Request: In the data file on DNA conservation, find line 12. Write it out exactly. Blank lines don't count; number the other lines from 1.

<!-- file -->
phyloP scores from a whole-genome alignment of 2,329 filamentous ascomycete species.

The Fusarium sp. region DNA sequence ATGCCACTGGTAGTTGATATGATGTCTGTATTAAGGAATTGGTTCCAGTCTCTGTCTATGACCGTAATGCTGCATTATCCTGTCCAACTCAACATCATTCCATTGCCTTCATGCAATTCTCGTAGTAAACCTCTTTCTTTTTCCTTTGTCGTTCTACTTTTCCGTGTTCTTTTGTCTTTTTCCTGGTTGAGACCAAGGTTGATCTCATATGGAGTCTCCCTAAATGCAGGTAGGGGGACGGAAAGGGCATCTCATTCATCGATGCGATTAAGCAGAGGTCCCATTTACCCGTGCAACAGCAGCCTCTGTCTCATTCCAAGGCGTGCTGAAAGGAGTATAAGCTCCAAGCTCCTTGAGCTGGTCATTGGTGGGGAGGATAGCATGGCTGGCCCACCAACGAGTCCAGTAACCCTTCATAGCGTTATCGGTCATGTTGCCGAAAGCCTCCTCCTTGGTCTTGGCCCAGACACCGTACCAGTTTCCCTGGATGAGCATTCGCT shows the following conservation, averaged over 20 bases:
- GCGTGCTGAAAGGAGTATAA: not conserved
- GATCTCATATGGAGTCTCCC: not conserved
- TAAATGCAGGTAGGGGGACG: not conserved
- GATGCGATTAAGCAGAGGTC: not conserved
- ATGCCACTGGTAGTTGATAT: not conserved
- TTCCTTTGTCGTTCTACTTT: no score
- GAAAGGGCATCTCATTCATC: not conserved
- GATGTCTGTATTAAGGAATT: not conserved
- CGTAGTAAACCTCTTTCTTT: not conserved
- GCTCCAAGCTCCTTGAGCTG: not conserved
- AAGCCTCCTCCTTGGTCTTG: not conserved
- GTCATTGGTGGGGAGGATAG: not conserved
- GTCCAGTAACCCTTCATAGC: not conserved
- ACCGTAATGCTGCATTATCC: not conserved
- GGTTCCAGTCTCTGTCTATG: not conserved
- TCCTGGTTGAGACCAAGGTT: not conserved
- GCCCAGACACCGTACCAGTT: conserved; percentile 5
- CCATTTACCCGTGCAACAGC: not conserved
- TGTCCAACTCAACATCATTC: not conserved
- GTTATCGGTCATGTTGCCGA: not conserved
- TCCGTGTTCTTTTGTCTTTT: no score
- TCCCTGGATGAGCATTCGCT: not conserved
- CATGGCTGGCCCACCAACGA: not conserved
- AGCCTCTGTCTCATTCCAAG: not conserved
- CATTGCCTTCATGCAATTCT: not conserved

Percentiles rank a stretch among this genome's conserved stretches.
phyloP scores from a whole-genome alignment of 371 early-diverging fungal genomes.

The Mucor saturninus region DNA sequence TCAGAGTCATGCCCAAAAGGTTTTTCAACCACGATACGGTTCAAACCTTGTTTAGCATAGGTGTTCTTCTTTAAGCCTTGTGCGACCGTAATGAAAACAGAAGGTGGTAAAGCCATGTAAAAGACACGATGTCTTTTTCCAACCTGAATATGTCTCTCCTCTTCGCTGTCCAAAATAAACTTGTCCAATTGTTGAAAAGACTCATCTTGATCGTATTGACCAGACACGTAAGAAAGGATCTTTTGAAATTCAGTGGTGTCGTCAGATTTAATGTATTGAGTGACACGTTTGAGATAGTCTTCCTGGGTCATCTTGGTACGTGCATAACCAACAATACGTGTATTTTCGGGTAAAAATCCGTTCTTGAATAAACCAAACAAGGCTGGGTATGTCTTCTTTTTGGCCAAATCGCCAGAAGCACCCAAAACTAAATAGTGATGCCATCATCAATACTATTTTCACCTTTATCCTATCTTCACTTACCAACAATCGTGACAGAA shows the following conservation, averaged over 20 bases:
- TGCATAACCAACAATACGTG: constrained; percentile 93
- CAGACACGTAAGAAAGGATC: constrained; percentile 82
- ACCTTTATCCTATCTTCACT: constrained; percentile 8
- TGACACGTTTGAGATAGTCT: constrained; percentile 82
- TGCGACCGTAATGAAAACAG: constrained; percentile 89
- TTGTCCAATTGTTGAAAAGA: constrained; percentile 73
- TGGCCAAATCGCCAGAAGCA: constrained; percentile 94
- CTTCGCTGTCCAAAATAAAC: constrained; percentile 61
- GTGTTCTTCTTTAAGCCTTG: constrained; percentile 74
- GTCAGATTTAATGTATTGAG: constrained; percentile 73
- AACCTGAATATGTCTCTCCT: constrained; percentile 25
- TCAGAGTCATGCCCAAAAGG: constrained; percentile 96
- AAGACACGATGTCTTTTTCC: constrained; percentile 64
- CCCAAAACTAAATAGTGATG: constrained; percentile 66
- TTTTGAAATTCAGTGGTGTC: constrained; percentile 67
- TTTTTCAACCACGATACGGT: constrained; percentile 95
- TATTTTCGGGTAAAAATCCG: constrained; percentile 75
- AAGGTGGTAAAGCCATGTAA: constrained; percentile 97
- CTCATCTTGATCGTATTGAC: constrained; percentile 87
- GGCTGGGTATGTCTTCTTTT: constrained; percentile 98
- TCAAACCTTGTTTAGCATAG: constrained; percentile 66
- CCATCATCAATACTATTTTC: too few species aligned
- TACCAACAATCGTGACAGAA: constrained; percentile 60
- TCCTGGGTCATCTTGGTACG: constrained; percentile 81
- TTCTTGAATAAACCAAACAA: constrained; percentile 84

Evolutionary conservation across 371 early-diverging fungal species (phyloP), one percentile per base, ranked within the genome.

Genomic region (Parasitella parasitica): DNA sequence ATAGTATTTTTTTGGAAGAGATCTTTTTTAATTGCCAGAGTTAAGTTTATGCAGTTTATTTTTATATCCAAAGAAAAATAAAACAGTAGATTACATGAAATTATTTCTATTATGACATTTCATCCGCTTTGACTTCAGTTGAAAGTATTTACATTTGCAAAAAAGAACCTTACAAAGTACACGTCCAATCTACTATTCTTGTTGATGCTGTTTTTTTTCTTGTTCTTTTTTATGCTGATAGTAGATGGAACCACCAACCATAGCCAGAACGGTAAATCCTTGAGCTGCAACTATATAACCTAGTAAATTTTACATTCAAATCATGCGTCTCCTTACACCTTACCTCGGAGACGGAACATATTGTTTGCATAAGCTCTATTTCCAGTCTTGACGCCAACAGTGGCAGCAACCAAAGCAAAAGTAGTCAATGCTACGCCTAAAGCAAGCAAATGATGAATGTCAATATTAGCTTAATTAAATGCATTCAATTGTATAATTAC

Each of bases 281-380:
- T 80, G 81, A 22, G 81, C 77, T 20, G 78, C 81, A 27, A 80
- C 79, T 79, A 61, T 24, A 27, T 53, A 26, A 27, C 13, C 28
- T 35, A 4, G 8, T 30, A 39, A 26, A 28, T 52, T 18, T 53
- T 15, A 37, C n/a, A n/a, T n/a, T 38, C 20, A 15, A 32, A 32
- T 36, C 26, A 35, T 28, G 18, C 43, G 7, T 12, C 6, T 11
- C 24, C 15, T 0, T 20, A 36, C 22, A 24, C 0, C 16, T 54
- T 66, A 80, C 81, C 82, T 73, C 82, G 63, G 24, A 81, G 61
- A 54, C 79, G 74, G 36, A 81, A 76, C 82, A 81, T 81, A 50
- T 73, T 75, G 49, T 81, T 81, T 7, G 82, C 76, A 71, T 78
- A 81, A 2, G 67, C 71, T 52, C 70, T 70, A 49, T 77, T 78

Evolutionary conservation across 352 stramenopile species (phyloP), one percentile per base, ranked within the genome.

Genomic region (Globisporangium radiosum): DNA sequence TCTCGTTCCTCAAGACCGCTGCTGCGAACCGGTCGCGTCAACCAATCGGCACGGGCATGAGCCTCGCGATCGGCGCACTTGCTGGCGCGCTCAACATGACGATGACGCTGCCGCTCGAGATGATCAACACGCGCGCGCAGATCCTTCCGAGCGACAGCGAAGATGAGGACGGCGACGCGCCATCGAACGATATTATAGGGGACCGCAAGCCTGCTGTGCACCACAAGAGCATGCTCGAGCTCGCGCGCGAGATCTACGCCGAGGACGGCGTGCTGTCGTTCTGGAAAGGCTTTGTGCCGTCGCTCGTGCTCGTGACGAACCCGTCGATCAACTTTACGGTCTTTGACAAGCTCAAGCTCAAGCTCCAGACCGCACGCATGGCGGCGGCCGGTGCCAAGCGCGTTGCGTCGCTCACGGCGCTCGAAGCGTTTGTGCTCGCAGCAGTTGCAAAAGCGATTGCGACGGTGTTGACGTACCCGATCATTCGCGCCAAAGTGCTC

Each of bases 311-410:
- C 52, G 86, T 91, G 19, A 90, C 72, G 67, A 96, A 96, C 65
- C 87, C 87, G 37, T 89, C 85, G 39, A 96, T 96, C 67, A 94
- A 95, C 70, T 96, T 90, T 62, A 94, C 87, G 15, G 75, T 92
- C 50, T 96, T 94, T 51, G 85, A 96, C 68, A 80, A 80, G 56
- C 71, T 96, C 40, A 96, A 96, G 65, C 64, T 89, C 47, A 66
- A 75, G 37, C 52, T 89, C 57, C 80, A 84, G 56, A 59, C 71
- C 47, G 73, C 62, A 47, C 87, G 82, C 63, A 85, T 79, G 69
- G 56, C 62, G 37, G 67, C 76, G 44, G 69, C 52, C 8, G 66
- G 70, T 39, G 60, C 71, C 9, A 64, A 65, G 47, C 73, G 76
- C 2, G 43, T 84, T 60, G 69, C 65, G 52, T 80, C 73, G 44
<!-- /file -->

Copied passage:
- GCTCCAAGCTCCTTGAGCTG: not conserved